The cardiac muscle activation or driver function, is a major determinant of cardiovascular dynamics, and is often approximated by the ratio of the left ventricle pressure to the left ventricle volume. In an intensive care unit, the left ventricle pressure is usually never measured, and the left ventricle volume is only measured occasionally by echocardiography, so is not available real-time. This paper develops a method for identifying the driver function based on correlates with geometrical features in the aortic pressure waveform. The method is included in an overall cardiovascular modelling approach, and is clinically validated on a porcine model of pulmonary embolism. For validation a comparison is done between the optimized parameters for a baseline model, which uses the direct measurements of the left ventricle pressure and volume, and the optimized parameters from the approximated driver function. The parameters do not significantly change between the two approaches thus showing that the patient specific approach to identifying the driver function is valid, and has potential clinically. [less ▲]

Detailed reference viewed: 16 (2 ULg)
Full Text
Peer Reviewed
See detailPorcine trial validation of model-based cardiovascular monitoring of acute pulmonary embolism
Revie, JA; Stevenson, DJ; Shaw, GM et al

in Proceedings of ANZICS 2011 (2011)

Detailed reference viewed: 16 (0 ULg)
Full Text
Peer Reviewed
See detailProcessing aortic and pulmonary artery waveforms to derive the ventricle time-varying elastance
Stevenson, D; Chase, JG; Hann, CE et al

in Proceedings of the 18th IFAC World Congress, 2011 (2011)

Detailed reference viewed: 11 (0 ULg)
Full Text
Peer Reviewed
See detailModel-based diagnosis of acute pulmonary embolism and septic shock in porcine trials
Revie, JA; Stevenson, D; Chase, JG et al

in Proceedings of the Health Research Society of Christchurch Annual Scientific Session 2011 (2011)

Detailed reference viewed: 22 (2 ULg)
Full Text
Peer Reviewed
See detailProcessing aortic and pulmonary artery waveforms to derive the ventricle time-varying elastance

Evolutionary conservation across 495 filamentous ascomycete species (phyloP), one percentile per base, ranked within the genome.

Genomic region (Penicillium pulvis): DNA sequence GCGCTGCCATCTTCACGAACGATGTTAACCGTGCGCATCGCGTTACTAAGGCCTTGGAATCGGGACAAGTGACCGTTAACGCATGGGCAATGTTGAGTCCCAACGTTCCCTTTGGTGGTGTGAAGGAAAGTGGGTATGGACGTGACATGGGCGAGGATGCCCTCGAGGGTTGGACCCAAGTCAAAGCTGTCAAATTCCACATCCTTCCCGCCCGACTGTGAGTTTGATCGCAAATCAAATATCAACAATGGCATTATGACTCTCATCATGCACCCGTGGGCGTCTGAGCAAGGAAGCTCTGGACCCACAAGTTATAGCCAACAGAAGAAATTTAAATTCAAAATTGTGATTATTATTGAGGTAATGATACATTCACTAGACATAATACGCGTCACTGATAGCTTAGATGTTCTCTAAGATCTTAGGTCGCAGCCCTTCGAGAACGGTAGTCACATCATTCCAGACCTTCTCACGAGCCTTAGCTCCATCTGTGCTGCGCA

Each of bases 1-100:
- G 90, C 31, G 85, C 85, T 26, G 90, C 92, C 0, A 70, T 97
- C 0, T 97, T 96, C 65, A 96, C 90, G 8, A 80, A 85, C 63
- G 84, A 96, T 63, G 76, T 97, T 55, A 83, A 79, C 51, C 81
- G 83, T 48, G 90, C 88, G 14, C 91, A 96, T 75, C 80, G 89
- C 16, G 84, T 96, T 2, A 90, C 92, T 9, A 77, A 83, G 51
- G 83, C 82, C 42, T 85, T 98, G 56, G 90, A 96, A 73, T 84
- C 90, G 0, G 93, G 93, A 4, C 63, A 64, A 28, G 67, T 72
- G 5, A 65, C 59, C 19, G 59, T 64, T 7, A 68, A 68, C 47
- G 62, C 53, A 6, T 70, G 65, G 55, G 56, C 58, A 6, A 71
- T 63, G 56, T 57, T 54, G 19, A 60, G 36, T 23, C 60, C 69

Stevenson, D. J.; Hann, C. E.; Chase, G. J. et al

in IFAC Proceedings Volumes (IFAC-PapersOnline) (2011), 18(PART 1), 587-592

Time-varying elastance of the ventricles is an important metric both clinically and as an input for a previously developed cardiovascular model. However, currently time-varying elastance is not normally ... [more ▼]

Time-varying elastance of the ventricles is an important metric both clinically and as an input for a previously developed cardiovascular model. However, currently time-varying elastance is not normally available in an Intensive Care Unit (ICU) setting, as it is an invasive and ethically challenging metric to measure. A previous paper developed a method to map less invasive metrics to the driver function, enabling an estimate to be achieved without invasive measurements. This method requires reliable and accurate processing of the aortic and pulmonary artery pressure waveforms to locate the specific points that are required to estimate the driver function. This paper details the method by which these waveforms are processed, using a data set of five pigs induced with pulmonary embolism, and five pigs induced with septic shock (with haemofiltration), adding up to 88 waveforms (for each of aortic and pulmonary artery pressure), and 616 points in total to locate. 98.2% of all points were located to within 1% of their true value, 0.81% were between 1% and 5%, 0.65% were between 5% and 10%, the remaining 0.32% were below 20%.© 2011 IFAC. [less ▲]